Church services were held in peoples' houses about twice a year. It did not make any difference what religion they were, as long as they had the common language. This was the time when the travelling priest who came from Mundare baptized the small children.

In 1916 or 1917, the first log church was built at Northern Valley. It was of the Ukrainian Catholic denomination. Both Roman Catholics and Ukrainian Catholics attended services there.

Starting in the 1930's, a church picnic was held once a year on July 7th. Activities such as softball, games, races, pole climbing, high & broad jumps, two legged races and tug-of-war were held. Prizes ranged from 25 to 50 cents.

In 1921 Mr. Capjak built another log house. It was two stories high. The roof had shingles and the siding was partially finished with cedar.

In 1923 Mr. Capjak had his leg amputated and died soon after. Mrs. Capjak was left alone with nine children. The two oldest children, Joe aged fifteen and Mary aged thirteen, helped their mother to put in and take off the crop. As soon as the children were old enough to help, everyone pitched in to help mother with the farm.

When the depression came, life was a struggle on the farm. Grain sold for 18 cents a bushel, cattle $8.00 a head and pigs $3.00 a head. Only the school age children had one pair of shoes for the winter months. During the summer months no one wore shoes. The children wore denim overalls and dresses which Mrs. Capjak sewed. She also made soap for washing clothes. When the children had sore throats and high fever, Mrs. Capjak used her own home remedies of capsaline, hot milk with butter, heated bran or oats put around their necks. Wild game and fish were plentiful in those days. The family hunted prairie chickens, partridges and rabbits. Weasels were trapped for furs. Deer weren't hunted. Fish caught were mainly pickerel and jackfish. For recreation, the children had homemade skis made by boiling two wooden boards in a boiler so the wood would soften in order to turn the ends up. They also slid down hills in a four-runner sleigh.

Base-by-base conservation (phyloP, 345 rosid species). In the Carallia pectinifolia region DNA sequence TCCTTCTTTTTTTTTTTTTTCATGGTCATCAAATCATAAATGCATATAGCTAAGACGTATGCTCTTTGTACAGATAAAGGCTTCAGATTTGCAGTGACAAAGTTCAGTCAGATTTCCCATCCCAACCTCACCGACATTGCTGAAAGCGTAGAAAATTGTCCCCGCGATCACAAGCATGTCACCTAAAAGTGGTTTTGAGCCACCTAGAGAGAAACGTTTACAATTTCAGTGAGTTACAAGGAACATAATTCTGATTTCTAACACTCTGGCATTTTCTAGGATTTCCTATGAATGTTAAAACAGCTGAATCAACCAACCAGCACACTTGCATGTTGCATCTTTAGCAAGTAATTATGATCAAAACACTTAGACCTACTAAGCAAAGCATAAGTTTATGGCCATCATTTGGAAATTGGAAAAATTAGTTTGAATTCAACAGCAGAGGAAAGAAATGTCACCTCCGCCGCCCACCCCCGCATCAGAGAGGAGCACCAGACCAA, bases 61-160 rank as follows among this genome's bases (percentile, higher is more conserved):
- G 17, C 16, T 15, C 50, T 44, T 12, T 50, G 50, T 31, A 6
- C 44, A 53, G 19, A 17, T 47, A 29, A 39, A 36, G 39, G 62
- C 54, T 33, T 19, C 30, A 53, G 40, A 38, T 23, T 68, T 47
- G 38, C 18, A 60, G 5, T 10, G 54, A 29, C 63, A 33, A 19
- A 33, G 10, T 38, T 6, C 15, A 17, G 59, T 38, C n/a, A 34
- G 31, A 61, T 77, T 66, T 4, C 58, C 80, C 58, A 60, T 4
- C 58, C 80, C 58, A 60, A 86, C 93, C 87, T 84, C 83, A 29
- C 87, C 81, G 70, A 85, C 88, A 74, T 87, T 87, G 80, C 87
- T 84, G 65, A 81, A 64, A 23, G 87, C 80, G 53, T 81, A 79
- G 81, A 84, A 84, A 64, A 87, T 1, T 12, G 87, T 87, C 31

When World War II came, no one in the family was conscripted to enter the armed forces. During World War II food stuffs such as tea, coffee, sugar, meat and liquor were rationed. Each family received a coupon book and the coupons had to be presented to purchase the food stuffs.

Mrs. Capjak died in 1964. She was buried at Northern Valley where her husband was previously buried